Gore Vidal, whom some critics have called America's finest living essayist, believes that it is possible to stop drug addiction in the United States in a very short time (Vidal 382). The way to do this is to make all drugs available and sell them at cost. Each drug would be labeled with a precise description of what effect--good or bad--the drug will have on the user. This must be done with total honesty. For example, according to Vidal, it should not be stated that marijuana is addictive or dangerous, because most people know it is not. However, drugs like heroin and "speed" are dangerous and addictive and should be labeled as such (Vidal 382).
While Vidal has tried every illicit drug and liked none of them, disproving the popular theory that "a single whiff of opium will enslave the mind," he believes many drugs are bad for certain people to take and they should be told why in a sensible way (Vidal 383). According to Vidal, if reasonably sane people are warned about the bad effects of some drugs, most will choose not to become drug addicts.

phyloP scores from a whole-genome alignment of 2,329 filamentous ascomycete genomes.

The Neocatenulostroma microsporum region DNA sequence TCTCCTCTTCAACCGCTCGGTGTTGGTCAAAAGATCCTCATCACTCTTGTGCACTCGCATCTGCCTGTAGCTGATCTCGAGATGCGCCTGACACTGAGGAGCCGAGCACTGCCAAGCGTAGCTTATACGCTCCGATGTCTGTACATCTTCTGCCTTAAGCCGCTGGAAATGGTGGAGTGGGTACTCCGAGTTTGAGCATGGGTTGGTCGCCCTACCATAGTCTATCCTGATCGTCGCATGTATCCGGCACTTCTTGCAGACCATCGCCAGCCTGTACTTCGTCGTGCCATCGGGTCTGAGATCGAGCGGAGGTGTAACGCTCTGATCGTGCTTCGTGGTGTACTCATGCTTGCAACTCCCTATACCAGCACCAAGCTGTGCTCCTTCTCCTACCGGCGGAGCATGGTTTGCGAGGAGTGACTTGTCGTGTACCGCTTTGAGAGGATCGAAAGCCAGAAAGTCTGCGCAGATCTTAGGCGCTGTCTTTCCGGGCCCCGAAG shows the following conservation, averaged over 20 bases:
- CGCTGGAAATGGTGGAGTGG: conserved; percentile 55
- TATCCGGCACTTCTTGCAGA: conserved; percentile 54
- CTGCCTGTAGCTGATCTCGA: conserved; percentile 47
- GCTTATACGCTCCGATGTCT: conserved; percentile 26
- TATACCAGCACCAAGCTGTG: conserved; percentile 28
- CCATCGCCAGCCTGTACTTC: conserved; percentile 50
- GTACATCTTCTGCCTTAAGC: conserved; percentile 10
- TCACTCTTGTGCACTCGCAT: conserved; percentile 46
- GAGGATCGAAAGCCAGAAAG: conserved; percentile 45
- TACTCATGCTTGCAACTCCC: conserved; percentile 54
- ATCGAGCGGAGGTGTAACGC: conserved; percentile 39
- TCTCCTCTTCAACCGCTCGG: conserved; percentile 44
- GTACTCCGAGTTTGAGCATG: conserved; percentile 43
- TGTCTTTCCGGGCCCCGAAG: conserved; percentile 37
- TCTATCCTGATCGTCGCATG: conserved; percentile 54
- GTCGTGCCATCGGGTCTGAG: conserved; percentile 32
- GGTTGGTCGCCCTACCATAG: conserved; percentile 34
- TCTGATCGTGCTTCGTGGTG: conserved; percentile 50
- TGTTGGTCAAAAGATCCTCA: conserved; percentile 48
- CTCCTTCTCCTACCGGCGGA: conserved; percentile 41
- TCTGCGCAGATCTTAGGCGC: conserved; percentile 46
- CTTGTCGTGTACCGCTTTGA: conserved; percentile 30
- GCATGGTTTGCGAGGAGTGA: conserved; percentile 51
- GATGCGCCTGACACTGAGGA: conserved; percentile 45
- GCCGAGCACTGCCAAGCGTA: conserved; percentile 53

Of course, some people will choose to become drug addicts, just as some people will choose to become alcoholics. Gore Vidal answers this argument by stating that the Bill of Rights gives a person the right to do what he wants with his life--as long as he does not interfere with his neighbors' pursuit of happiness. Vidal takes this to mean that people have the power and the legal right to kill themselves--by taking dangerous drugs if they should so choose.
Gore Vidal cites the Prohibition era, a time when Congress tried to legislate morality, as a period having the greatest crime wave in the history of the country--and one causing many deaths from bad alcohol. It also created a general and persisting contempt for the laws of the country (Vidal 384).
According to Vidal, during a more recent time when the U.S. government curtailed the supply of Mexican marijuana, drug dealers g...